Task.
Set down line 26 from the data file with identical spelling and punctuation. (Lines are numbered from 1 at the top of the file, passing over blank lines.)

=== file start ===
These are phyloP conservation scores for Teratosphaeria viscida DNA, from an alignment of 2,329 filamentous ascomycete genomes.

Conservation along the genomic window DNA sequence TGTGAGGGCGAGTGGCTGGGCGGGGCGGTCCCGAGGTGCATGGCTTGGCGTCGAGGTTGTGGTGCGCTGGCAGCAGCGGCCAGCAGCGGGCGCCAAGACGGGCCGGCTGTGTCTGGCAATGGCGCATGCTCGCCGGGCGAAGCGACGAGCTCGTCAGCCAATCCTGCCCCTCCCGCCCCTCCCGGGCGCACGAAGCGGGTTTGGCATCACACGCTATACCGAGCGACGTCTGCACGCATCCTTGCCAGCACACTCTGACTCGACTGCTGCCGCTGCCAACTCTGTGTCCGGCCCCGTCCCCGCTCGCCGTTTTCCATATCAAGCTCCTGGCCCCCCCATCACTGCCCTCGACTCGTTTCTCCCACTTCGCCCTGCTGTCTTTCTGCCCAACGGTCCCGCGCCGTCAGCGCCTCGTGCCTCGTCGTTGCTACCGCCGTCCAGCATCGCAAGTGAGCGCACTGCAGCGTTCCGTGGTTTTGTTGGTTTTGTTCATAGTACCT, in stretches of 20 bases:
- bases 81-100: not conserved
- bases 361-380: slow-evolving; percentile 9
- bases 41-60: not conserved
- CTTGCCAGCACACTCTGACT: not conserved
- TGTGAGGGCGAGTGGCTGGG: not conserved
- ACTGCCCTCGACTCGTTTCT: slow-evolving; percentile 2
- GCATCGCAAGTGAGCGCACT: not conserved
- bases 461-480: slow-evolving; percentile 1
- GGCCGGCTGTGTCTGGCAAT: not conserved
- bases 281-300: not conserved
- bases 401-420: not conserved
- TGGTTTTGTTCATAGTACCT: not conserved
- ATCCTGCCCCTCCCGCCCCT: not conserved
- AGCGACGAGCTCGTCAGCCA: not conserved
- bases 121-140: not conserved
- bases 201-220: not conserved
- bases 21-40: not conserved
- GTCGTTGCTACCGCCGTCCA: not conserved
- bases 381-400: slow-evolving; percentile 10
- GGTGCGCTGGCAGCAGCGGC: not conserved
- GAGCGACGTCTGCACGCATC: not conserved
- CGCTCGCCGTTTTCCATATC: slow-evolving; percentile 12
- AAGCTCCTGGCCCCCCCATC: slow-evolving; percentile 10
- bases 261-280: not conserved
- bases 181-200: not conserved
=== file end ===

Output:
- bases 261-280: not conserved